"His authority on earth allows us to dare to go to all the nations. His authority in heaven gives us our only hope of success. And His presence with us leaves us no other choice."
Gospel text (Mk 1:21-28): Jesus and his disciples went into the town of Capernaum and began to teach in the synagogue during the Sabbath assemblies. The people were astonished at the way he taught, for he spoke as one having authority and not like the teachers of the Law. It happened that a man with an evil spirit was in their synagogue and he shouted, «What do you want with us, Jesus of Nazareth? Have you come to destroy us? I know who you are: You are the Holy One of God». Then Jesus faced him and said with authority, «Be silent and come out of this man!». The evil spirit shook the man violently and, with a loud shriek, came out of him.
All the people were astonished and they wondered, «What is this? With what authority he preaches! He even orders evil spirits and they obey Him!». And Jesus' fame spread throughout all the country of Galilee .
Today, first Tuesday in Ordinary Time, Saint Mark presents Jesus while teaching in the synagogue and, immediately, he comments: «The people were astonished at the way he taught, for he spoke as one having authority and not like the teachers of the Law» (Mk 1:21). This is quite an extraordinary initial notice. On one hand, what His listeners admire is certainly not the doctrine but the Master; it is not what is said, but Who says it. And, on the other hand, it is not the preacher as much but, rather, specifically who He is: Jesus taught «as one having authority», that is, with legitimate and unimpeachable power. Later on, this particularity is reconfirmed with a straight comparison: «He did not do it like the teachers of the Law».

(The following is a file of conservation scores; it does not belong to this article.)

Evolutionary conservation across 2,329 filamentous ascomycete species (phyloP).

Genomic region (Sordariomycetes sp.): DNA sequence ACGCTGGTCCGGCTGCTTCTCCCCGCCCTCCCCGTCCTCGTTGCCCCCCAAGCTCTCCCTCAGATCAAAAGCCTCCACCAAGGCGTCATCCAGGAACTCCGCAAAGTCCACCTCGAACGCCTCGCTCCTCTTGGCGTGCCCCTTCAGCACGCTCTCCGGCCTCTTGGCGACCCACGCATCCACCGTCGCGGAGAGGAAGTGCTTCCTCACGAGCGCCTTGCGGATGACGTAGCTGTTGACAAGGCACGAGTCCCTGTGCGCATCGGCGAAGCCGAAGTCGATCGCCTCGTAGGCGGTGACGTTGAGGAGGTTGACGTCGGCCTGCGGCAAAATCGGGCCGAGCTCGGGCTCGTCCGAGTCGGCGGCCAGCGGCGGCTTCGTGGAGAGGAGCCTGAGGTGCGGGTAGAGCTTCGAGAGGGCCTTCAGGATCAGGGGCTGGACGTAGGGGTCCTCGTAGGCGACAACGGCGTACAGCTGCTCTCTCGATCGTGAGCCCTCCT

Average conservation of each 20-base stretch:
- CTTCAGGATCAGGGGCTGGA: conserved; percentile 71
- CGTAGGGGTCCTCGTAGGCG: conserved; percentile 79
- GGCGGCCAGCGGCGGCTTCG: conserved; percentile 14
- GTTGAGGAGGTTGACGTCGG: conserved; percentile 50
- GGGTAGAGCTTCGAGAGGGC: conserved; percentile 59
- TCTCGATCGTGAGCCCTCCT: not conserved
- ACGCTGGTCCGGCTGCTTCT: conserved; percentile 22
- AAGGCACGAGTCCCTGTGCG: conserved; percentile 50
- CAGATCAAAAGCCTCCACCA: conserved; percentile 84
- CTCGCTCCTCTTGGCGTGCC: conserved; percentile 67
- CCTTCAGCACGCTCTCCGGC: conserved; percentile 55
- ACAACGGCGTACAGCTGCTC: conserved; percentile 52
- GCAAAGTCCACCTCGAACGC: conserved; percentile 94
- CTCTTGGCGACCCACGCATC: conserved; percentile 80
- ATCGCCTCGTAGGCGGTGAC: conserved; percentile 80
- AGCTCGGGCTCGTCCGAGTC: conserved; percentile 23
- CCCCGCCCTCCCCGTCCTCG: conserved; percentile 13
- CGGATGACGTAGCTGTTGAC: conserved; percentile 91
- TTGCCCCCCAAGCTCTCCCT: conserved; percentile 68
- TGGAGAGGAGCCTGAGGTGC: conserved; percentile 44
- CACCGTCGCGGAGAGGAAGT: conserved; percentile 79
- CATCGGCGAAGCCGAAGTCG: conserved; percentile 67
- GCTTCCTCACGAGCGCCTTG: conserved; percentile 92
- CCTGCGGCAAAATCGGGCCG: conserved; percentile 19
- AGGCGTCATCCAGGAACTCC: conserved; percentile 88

A little later, though, the scene of the man with an evil spirit integrates the doctrinal lesson with an admirable motivation: «What is this? With what authority he preaches a new Law!» (Mk 1:27). Notwithstanding, we may as well note the qualifying adjective does not refer so much to the contents as it does to the uniqueness: the doctrine is “new”. Here we find another reason of contrast: Jesus communicates something unheard of (never ever this word could be better applied).
We still add a third remark. His authority comes also from the fact Jesus «even orders evil spirits and they obey Him!». We are facing here such a deep contrast as in the other two previous ones. To the Master's authority and to the newness of His doctrine we must add His power against evil spirits.
Brothers! Our faith tells us this Liturgy of the Word makes us contemporaries of what we have just heard and comment on. What does that have to do with us? I think that it is very simple: we too must first let the word (Word) of God become the very nourishment of our lives and guide us in every way. We need to study it, pray it, love it, let it be our Law. We also need to constantly pray for the Spirit to bring that word (Word) to active life within us. And, thirdly, we must ourselves speak and act with and in the power and authority of that word (Word), not in a domineering or critical way but by letting our light (God's light) shine in all that we are and do and say, letting our very lives show the presence of God within us, revealing what God actually means to us and how much we have become His servants and handmaidens, how truly we are His children and resemble Him.
And then God will make Himself known to others through us and will Himself cast out the demons that we encounter in ourselves and others.
Tuesday, January 11, 2011
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